The Catawba Nation of North Carolina is looking to reduce the separation fee levied by casino financier, SkyBoat LLC. The federally-recognized tribe faces the prospect of having to pay SkyBoat a $125 million severance fee, should they choose to dissolve the partnership set up for the establishment and management of their casino resort.
The Catawba Nation inaugurated a temporary gambling facility at their proposed Two Kings Casino west of Charlotte in summer 2021. The facility, which currently houses approximately 1,000 slot machines, was established a year after the tribe obtained federal recognition.
SkyBoat is an enterprise spearheaded by North Carolina businessman Wallace Cheves, assisting the tribe in ushering their 17 acre land in King County into federal trust. This was an essential prerequisite to conduct gaming activities as required by the Indian Gaming Regulatory Act (IGRA).
The quid pro quo for Cheves’ help was an understanding that the Catawbas would partner with SkyBoat for the establishment and management of their future casino enterprise. However, the National Indian Gaming Commission alerted the tribe last year that SkyBoat had exerted excessive control over its gaming initiatives, thereby violating their agreement as per IGRA stipulations.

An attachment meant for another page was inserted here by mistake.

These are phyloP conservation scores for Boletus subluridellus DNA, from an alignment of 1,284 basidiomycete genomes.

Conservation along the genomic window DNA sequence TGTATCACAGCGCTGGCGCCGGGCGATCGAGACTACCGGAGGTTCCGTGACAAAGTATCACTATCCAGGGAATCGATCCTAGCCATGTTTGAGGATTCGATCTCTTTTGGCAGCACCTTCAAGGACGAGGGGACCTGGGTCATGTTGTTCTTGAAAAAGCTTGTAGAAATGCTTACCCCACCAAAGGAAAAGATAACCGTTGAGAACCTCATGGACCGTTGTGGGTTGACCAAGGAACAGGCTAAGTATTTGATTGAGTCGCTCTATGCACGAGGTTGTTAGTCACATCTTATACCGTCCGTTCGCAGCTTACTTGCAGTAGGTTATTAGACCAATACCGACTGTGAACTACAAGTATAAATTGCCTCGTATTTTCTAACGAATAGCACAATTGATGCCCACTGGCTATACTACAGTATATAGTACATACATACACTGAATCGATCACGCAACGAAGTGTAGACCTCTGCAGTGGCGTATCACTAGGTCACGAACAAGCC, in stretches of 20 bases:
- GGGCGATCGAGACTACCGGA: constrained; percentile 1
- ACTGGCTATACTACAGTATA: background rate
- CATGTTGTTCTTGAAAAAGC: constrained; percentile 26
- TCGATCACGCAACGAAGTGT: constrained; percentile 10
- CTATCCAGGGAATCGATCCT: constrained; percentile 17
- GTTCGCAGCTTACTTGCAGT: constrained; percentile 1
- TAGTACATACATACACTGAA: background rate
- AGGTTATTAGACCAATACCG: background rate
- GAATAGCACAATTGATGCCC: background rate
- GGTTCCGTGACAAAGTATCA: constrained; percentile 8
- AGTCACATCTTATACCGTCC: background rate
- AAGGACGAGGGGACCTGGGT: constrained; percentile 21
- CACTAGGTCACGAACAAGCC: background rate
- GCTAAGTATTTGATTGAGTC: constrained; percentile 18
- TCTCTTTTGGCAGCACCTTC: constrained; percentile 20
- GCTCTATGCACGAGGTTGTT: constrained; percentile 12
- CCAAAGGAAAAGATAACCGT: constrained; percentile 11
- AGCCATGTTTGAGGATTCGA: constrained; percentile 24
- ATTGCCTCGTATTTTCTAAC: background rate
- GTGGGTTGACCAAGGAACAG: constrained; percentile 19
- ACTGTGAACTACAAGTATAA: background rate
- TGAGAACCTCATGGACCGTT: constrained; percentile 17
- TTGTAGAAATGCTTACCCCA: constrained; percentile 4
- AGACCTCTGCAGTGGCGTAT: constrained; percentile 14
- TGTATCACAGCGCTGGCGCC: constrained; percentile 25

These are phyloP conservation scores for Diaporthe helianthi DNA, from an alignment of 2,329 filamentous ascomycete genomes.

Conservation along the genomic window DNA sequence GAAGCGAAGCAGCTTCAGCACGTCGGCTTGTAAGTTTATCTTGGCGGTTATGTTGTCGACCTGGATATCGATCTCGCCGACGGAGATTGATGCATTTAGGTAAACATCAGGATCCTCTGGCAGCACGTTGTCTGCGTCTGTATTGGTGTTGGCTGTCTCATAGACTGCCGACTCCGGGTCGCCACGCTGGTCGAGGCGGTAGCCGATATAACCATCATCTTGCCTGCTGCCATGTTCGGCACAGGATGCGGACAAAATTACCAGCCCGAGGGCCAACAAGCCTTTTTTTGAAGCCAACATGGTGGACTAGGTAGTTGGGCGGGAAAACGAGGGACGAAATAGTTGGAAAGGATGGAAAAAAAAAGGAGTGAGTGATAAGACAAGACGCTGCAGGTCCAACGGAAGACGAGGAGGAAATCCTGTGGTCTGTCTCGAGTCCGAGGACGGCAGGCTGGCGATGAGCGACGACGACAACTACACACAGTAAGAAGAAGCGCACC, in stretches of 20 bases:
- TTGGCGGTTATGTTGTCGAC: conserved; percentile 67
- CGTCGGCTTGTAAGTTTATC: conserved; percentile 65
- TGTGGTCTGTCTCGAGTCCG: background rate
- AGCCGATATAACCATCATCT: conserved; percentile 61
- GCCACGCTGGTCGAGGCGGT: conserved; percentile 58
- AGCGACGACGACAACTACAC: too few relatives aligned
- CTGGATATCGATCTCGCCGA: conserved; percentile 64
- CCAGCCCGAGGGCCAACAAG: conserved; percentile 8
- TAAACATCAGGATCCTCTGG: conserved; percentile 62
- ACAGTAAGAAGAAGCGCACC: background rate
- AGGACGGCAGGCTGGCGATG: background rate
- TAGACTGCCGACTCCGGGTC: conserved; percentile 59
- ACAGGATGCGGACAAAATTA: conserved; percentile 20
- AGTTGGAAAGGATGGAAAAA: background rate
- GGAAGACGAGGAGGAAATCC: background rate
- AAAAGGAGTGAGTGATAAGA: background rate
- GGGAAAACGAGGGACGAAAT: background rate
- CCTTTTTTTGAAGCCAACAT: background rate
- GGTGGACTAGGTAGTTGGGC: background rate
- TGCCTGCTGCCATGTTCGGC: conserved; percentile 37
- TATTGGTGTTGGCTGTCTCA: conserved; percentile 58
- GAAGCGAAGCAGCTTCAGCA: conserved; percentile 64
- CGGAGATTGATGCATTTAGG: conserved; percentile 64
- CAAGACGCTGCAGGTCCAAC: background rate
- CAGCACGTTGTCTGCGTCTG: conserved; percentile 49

Back in 2021, a pact between the tribe and SkyBoat specified that the Catawbas would be obliged to pay $125 million in the event of a termination of their partnership. According to newly sworn-in Catawba Nation Chief, Brian Harris, this separation fee is unfair and unjustifiable.
SkyBoat, by breaching IGRA regulations, took on a principal role in managing contracts with third-party vendors. As a result, the Catawbas are faced with potential civil penalties of $57,527 per day and are exploring all possible measures to rectify this situation, including the dissolution of the agreement with SkyBoat. However, the hefty separation fee agreed upon by Harris’ predecessor is the major obstacle in this course of action.
Voicing his concerns, Harris asserted that SkyBoat hasn’t provided any concrete documentation to justify the $125 million separation fee. He has expressed his intention to continue negotiations for an exit agreement that would be acceptable to both parties and remain optimistic that construction on the permanent casino might commence early in the next year.